Keystone opponents are pushing State to reverse that finding in the final analysis that could be released shortly. Obama has said he will not approve Keystone unless he’s confident that the pipeline would not “significantly exacerbate” carbon emissions.
What We're Following See More »
Colony Capital Founder Tom Barrack spoke on Donald Trump's behalf at the Democratic National Convention last week. But as the Washington Post learned, his company pulled out of Trump's Old Post Office project. The two companies issued a joint statement when the project was announced. But as a Colony spokeswoman told the Post, “Colony exited the joint venture after the project’s timeline became too long for the firm. As the project evolved, cheaper sources of capital for longer term investment became available to Trump." The Trump Organization is now financing the project through their own cash and a loan from Deutsche Bank. It's scheduled to open Sept. 12.
Thirty-five years after he tried to kill President Reagan, John Hinckley Jr. has been freed. "A federal judge in Washington, D.C., has granted a request for Hinckley to leave the mental hospital where he's lived for decades, to go live full-time with his elderly mother in Williamsburg, VA. The release could happen as early as next week, the judge ruled. Under the terms of his order, Hinckley is not allowed to contact his victims, their relatives or actress Jodie Foster, with whom he was obsessed. Hinckley also will not be permitted to 'knowingly travel' to areas where the current president or members or Congress are present. The judge said Hinckley could be allowed to live on his own or in a group home after one year.
“In the spring of 1971, I met a girl,” started Bill Clinton. In his speech Tuesday night at the Democratic National Convention, Clinton brought a personal touch, telling parallel stories of his relationship with Hillary Clinton and the work she has done throughout her career. He lauded the Democratic nominee for her career of work, touching on her earliest days of advocacy for children and those with disabilities while in law school, her role as Secretary of State, and her work in raising their daughter, Chelsea. Providing a number of anecdotes throughout the speech, Clinton built to a crescendo, imploring the audience to support his wife for president. "You should elect her, she'll never quit when the going gets tough," he said. "Your children and grandchildren will be grateful."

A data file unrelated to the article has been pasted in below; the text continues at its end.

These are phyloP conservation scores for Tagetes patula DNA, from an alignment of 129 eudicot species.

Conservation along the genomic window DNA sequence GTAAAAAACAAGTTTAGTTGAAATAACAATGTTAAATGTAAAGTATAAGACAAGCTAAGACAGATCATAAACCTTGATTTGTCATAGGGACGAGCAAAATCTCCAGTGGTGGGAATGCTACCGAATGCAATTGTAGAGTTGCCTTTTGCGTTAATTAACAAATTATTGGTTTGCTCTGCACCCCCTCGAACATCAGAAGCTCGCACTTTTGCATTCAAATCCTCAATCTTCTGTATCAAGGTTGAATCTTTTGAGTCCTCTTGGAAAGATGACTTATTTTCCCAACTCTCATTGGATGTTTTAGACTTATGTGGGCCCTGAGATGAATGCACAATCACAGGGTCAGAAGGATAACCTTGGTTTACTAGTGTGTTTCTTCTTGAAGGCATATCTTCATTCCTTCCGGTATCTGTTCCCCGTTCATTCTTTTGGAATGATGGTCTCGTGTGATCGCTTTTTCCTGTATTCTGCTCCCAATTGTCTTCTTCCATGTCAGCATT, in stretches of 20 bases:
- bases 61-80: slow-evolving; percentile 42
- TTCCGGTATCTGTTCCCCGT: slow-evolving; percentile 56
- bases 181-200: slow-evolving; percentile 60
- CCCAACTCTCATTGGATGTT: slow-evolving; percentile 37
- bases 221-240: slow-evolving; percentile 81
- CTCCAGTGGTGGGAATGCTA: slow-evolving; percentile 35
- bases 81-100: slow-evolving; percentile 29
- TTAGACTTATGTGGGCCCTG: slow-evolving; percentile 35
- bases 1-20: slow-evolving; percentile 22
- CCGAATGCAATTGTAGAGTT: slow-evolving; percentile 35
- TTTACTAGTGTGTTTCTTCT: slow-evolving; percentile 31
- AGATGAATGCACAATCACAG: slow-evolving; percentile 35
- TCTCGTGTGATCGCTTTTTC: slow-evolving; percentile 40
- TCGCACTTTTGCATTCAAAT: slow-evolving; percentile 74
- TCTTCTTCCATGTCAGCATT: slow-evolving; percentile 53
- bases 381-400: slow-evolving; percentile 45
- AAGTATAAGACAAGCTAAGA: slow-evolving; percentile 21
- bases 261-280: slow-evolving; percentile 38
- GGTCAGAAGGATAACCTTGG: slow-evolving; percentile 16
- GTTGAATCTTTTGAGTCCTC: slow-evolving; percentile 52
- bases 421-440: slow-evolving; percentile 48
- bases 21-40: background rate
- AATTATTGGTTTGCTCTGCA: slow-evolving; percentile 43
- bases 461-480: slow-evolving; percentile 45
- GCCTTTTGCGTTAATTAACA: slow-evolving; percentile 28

A coalition of mothers whose children lost their lives in high profile cases across the country, known as the Mothers Of The Movement, were greeted with deafening chants of "Black Lives Matter" before telling their stories. The mothers of Sandra Bland, Jordan Davis, and Trayvon Martin spoke for the group, soliciting both tears and applause from the crowd. "Hillary Clinton has the compassion and understanding to comfort a grieving mother," said Sybrina Fulton, the mother of Trayvon Martin. "And that's why, in the memory of our children, we are imploring you — all of you — to vote this election day."
With the South Dakota delegation announcing its delegate count, Hillary Rodham Clinton is officially the Democratic nominee for president, surpassing the 2383 delegates needed to clinch the nomination. Clinton is expected to speak at the convention on Thursday night and officially accept the nomination.